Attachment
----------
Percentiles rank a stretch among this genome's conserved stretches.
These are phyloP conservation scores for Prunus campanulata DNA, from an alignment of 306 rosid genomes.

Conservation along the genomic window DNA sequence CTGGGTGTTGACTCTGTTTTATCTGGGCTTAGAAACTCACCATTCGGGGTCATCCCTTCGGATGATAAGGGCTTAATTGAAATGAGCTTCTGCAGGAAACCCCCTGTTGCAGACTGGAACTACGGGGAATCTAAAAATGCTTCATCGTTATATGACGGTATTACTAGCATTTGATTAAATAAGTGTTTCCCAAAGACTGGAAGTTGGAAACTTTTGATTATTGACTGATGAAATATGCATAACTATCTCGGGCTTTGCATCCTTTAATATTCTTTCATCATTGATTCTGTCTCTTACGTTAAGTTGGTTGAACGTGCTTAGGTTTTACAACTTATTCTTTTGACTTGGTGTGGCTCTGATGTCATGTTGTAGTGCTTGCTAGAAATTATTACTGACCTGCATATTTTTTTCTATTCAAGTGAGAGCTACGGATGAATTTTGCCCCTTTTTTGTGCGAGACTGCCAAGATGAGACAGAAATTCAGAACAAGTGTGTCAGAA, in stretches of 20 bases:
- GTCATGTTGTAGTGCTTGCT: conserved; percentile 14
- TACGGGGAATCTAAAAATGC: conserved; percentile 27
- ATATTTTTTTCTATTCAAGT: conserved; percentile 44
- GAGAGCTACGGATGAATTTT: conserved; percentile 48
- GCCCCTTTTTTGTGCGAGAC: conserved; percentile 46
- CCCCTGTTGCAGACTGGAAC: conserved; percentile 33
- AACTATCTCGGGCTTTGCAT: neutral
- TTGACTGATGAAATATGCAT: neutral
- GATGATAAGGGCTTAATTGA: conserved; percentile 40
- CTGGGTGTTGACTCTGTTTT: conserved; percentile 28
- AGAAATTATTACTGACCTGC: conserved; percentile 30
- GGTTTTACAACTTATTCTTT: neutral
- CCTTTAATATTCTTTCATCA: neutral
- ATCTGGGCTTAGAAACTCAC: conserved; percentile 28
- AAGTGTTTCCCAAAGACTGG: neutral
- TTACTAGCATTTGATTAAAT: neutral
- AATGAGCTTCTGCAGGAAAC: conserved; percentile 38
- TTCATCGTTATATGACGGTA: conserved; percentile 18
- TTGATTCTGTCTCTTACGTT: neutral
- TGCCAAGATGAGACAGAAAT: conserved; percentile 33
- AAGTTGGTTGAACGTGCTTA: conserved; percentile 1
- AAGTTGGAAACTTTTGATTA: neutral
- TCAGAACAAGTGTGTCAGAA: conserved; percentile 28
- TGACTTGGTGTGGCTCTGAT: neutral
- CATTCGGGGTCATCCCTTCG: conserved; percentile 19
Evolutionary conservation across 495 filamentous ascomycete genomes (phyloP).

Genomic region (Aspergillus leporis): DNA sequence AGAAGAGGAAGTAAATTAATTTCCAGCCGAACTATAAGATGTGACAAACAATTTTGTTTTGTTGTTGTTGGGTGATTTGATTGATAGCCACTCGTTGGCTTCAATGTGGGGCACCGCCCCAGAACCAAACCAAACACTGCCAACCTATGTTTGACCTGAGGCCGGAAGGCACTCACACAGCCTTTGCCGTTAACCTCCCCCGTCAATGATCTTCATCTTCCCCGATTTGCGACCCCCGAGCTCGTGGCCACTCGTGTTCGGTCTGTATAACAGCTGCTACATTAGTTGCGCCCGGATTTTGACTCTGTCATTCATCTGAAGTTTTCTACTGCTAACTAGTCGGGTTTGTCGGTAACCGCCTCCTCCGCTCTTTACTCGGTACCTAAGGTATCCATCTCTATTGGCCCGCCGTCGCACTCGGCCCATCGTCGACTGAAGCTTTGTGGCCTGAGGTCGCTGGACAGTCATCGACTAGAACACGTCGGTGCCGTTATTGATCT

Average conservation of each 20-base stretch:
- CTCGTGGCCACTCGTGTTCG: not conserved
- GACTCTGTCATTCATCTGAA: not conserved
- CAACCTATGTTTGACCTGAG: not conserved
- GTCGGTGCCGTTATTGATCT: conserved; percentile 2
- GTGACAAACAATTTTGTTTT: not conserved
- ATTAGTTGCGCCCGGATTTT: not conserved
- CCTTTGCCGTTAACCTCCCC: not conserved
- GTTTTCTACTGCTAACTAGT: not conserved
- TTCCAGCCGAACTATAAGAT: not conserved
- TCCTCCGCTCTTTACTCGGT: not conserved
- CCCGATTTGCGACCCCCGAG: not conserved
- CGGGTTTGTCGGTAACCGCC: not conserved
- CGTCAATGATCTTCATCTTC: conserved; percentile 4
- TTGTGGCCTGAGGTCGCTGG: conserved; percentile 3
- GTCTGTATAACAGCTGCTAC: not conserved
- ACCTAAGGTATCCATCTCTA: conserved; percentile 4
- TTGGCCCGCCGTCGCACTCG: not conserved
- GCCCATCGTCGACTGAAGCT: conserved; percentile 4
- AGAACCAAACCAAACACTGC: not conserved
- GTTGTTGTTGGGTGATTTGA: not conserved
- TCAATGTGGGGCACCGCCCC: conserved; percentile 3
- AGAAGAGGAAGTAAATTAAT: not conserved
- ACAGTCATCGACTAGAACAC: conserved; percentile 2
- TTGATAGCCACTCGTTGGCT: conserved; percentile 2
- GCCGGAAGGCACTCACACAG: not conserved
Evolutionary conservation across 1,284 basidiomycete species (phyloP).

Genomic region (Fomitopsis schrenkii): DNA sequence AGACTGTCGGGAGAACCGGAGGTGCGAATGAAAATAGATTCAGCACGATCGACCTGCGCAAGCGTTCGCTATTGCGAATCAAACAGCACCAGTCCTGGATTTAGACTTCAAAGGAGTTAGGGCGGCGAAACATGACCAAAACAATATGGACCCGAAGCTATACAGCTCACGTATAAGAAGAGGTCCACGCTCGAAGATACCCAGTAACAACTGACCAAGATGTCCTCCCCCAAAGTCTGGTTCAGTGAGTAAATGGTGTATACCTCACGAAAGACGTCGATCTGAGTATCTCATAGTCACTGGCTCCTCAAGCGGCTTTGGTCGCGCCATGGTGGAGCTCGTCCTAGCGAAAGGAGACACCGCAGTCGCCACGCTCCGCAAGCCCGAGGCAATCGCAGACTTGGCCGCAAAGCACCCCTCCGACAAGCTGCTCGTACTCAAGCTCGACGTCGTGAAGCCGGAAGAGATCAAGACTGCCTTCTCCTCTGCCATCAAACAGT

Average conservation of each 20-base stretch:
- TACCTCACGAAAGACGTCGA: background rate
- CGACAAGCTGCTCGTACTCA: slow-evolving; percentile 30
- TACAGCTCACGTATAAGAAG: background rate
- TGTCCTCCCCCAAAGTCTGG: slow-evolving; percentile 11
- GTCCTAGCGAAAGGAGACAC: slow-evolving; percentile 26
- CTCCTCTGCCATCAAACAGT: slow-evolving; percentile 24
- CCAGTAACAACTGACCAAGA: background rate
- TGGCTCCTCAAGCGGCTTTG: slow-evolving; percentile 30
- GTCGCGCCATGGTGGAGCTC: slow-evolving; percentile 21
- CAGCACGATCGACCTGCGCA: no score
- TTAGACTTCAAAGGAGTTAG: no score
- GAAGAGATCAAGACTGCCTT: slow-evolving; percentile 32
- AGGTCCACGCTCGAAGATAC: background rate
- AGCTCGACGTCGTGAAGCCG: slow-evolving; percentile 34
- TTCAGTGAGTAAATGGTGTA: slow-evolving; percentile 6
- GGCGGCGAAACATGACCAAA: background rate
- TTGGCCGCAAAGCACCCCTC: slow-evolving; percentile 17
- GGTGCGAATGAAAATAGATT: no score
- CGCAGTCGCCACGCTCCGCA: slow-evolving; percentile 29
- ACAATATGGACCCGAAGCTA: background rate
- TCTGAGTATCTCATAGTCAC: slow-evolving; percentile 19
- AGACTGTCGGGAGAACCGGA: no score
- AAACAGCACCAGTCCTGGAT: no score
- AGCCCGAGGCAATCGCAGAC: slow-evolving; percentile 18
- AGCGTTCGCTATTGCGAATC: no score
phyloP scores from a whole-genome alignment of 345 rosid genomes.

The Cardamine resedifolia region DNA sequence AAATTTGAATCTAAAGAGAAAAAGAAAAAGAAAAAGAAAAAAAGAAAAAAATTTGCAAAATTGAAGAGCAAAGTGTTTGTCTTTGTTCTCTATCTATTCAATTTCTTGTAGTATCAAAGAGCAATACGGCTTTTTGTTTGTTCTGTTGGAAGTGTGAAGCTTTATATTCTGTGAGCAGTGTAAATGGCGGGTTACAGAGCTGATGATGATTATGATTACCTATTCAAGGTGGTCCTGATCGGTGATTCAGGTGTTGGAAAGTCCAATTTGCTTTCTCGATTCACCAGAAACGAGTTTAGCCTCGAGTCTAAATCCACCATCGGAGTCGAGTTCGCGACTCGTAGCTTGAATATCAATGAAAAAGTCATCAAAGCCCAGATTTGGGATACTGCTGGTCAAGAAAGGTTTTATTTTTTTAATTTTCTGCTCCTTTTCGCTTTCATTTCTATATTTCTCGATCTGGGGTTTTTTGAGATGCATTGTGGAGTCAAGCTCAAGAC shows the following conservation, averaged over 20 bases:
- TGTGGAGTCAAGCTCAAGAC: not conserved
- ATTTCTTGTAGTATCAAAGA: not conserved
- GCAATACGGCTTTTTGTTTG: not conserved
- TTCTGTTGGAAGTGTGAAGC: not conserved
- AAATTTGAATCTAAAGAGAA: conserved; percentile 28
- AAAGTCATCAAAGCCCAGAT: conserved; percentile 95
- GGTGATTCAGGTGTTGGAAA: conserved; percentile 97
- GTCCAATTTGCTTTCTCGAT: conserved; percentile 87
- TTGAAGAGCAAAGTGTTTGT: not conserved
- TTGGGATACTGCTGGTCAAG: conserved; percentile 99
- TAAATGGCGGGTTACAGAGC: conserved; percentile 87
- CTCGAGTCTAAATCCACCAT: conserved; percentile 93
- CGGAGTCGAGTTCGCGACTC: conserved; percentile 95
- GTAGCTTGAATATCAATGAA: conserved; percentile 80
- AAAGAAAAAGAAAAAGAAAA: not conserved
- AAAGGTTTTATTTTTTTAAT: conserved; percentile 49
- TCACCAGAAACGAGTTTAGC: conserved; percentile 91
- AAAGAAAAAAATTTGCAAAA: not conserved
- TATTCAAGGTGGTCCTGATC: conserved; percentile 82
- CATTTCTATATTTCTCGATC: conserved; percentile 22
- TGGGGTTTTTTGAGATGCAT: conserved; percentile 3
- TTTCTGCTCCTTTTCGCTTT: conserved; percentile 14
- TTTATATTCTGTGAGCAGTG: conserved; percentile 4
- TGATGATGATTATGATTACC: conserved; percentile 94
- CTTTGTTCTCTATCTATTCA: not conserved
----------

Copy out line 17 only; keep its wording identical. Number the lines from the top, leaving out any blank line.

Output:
- ATCTGGGCTTAGAAACTCAC: conserved; percentile 28